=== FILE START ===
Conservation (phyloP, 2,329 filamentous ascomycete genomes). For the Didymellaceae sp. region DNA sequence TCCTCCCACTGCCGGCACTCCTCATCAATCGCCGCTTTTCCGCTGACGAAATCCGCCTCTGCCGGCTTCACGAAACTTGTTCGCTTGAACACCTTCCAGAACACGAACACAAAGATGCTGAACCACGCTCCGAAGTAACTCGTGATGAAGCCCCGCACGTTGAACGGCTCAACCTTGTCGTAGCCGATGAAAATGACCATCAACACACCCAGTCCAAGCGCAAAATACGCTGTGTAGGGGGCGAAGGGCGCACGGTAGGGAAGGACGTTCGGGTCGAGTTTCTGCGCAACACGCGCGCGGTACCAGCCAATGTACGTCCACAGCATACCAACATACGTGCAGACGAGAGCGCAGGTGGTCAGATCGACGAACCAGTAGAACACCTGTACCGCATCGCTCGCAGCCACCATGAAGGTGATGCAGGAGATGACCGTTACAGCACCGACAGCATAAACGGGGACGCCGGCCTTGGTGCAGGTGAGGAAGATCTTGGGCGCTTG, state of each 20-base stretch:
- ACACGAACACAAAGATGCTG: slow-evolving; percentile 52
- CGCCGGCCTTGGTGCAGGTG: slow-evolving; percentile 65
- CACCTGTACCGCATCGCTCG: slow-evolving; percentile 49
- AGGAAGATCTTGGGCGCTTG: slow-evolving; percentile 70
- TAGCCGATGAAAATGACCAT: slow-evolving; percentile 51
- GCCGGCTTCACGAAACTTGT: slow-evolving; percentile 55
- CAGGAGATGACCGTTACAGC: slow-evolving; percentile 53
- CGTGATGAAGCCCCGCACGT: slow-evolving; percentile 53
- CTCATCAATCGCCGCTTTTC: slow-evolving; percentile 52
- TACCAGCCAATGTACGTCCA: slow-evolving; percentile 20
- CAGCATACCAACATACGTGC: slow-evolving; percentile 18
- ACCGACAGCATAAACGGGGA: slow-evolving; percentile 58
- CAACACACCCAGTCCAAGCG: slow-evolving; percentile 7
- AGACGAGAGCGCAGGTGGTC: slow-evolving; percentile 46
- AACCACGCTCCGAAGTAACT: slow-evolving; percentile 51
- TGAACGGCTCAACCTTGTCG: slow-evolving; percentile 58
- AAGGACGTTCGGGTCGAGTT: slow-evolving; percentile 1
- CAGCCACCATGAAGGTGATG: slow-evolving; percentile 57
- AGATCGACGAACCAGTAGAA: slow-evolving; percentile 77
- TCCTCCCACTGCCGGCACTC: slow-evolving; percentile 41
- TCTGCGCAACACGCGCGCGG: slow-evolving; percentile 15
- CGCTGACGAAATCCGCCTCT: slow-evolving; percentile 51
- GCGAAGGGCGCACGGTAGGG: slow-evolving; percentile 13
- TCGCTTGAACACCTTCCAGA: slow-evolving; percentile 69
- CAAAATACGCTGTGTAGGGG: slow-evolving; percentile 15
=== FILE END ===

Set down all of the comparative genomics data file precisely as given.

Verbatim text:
Conservation (phyloP, 2,329 filamentous ascomycete genomes). For the Didymellaceae sp. region DNA sequence TCCTCCCACTGCCGGCACTCCTCATCAATCGCCGCTTTTCCGCTGACGAAATCCGCCTCTGCCGGCTTCACGAAACTTGTTCGCTTGAACACCTTCCAGAACACGAACACAAAGATGCTGAACCACGCTCCGAAGTAACTCGTGATGAAGCCCCGCACGTTGAACGGCTCAACCTTGTCGTAGCCGATGAAAATGACCATCAACACACCCAGTCCAAGCGCAAAATACGCTGTGTAGGGGGCGAAGGGCGCACGGTAGGGAAGGACGTTCGGGTCGAGTTTCTGCGCAACACGCGCGCGGTACCAGCCAATGTACGTCCACAGCATACCAACATACGTGCAGACGAGAGCGCAGGTGGTCAGATCGACGAACCAGTAGAACACCTGTACCGCATCGCTCGCAGCCACCATGAAGGTGATGCAGGAGATGACCGTTACAGCACCGACAGCATAAACGGGGACGCCGGCCTTGGTGCAGGTGAGGAAGATCTTGGGCGCTTG, state of each 20-base stretch:
- ACACGAACACAAAGATGCTG: slow-evolving; percentile 52
- CGCCGGCCTTGGTGCAGGTG: slow-evolving; percentile 65
- CACCTGTACCGCATCGCTCG: slow-evolving; percentile 49
- AGGAAGATCTTGGGCGCTTG: slow-evolving; percentile 70
- TAGCCGATGAAAATGACCAT: slow-evolving; percentile 51
- GCCGGCTTCACGAAACTTGT: slow-evolving; percentile 55
- CAGGAGATGACCGTTACAGC: slow-evolving; percentile 53
- CGTGATGAAGCCCCGCACGT: slow-evolving; percentile 53
- CTCATCAATCGCCGCTTTTC: slow-evolving; percentile 52
- TACCAGCCAATGTACGTCCA: slow-evolving; percentile 20
- CAGCATACCAACATACGTGC: slow-evolving; percentile 18
- ACCGACAGCATAAACGGGGA: slow-evolving; percentile 58
- CAACACACCCAGTCCAAGCG: slow-evolving; percentile 7
- AGACGAGAGCGCAGGTGGTC: slow-evolving; percentile 46
- AACCACGCTCCGAAGTAACT: slow-evolving; percentile 51
- TGAACGGCTCAACCTTGTCG: slow-evolving; percentile 58
- AAGGACGTTCGGGTCGAGTT: slow-evolving; percentile 1
- CAGCCACCATGAAGGTGATG: slow-evolving; percentile 57
- AGATCGACGAACCAGTAGAA: slow-evolving; percentile 77
- TCCTCCCACTGCCGGCACTC: slow-evolving; percentile 41
- TCTGCGCAACACGCGCGCGG: slow-evolving; percentile 15
- CGCTGACGAAATCCGCCTCT: slow-evolving; percentile 51
- GCGAAGGGCGCACGGTAGGG: slow-evolving; percentile 13
- TCGCTTGAACACCTTCCAGA: slow-evolving; percentile 69
- CAAAATACGCTGTGTAGGGG: slow-evolving; percentile 15